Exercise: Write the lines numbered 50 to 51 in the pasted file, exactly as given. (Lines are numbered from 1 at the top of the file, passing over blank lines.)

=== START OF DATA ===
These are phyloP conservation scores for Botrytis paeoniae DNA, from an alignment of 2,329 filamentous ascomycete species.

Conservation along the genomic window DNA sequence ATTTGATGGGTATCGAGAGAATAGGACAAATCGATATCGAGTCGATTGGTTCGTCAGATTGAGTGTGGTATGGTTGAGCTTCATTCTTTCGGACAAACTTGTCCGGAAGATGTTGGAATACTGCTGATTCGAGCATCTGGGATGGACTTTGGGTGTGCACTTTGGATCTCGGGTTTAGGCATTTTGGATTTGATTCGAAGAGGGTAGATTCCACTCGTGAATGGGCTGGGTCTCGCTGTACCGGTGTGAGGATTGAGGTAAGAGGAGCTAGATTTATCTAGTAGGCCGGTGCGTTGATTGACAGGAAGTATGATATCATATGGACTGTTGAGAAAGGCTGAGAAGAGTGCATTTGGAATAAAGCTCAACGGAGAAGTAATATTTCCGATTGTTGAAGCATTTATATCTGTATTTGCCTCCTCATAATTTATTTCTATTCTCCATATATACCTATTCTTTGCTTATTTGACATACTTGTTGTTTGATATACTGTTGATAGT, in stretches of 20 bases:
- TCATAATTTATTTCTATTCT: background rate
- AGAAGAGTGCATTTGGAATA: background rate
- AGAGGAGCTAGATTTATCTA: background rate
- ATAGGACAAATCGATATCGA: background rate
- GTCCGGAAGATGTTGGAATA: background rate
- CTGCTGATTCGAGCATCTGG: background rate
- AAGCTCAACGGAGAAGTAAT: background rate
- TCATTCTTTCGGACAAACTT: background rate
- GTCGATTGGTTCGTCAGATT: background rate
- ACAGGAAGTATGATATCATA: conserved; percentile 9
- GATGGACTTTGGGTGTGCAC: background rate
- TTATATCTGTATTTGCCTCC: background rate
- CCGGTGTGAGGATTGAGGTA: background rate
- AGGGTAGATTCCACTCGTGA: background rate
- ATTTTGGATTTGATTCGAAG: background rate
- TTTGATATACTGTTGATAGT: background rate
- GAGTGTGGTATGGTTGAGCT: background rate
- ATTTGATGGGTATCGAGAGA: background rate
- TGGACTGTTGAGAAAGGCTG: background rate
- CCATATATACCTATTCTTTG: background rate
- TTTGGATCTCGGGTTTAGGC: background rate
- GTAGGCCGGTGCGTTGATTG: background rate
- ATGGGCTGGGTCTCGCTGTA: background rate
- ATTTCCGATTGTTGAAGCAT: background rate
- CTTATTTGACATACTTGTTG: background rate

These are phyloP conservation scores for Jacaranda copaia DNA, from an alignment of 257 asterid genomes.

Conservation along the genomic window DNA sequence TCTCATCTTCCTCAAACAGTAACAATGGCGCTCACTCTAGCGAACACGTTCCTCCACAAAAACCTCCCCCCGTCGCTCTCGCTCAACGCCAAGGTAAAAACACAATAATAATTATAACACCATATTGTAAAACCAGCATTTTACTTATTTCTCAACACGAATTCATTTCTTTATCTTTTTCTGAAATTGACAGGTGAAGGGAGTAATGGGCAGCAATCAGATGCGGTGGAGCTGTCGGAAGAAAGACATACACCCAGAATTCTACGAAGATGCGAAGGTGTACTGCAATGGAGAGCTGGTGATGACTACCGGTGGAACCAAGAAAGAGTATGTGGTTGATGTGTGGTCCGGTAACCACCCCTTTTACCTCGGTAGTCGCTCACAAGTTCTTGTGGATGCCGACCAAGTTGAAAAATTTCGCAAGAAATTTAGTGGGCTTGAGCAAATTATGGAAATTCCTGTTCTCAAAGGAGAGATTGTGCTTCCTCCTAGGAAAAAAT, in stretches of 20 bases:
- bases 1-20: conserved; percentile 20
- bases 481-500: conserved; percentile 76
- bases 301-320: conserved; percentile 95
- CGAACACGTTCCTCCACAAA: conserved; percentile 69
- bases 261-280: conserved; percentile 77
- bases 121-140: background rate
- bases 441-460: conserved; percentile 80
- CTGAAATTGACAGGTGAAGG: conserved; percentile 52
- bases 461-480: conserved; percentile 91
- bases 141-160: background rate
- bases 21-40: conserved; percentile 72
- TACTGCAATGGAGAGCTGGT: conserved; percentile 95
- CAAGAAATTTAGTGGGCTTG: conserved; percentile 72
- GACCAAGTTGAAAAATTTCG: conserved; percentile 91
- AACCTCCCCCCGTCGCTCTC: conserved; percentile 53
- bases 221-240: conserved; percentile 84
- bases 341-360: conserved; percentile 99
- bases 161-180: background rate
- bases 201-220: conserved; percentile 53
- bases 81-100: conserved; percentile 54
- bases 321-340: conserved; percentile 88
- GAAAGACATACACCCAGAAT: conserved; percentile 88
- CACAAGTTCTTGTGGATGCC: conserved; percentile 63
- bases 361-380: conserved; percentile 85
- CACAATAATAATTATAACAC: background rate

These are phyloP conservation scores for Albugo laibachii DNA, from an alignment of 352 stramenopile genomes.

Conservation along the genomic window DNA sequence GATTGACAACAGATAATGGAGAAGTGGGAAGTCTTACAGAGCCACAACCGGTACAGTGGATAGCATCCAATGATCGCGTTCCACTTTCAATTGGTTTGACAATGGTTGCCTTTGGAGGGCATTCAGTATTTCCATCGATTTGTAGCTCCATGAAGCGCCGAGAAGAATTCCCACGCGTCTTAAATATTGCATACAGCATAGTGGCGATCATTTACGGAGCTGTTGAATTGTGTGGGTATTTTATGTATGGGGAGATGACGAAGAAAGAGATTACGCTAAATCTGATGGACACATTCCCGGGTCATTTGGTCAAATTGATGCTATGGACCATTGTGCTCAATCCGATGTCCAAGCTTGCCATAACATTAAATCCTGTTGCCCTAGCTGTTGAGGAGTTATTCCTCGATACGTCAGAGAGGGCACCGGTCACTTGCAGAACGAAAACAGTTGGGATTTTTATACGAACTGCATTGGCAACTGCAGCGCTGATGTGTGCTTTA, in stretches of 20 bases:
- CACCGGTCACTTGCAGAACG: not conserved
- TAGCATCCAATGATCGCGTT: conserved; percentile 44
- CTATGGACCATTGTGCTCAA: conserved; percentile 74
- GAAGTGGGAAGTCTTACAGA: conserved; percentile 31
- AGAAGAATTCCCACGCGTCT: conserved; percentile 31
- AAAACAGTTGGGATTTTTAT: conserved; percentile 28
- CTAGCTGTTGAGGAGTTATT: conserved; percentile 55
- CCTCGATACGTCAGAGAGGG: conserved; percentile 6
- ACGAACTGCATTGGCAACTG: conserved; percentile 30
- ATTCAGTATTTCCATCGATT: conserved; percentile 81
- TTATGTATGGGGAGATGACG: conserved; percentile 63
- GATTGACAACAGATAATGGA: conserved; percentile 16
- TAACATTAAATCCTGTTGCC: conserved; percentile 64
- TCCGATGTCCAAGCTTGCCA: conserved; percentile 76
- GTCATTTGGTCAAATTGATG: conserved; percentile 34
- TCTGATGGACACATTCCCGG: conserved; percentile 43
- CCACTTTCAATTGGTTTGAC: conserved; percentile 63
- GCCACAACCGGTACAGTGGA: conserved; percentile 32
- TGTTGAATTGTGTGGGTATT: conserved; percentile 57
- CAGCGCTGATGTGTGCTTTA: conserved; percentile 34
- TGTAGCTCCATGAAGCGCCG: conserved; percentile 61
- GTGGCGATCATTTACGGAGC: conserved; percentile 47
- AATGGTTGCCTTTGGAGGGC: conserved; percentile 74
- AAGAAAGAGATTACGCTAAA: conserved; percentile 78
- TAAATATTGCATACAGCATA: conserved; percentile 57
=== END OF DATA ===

- bases 321-340: conserved; percentile 88
- GAAAGACATACACCCAGAAT: conserved; percentile 88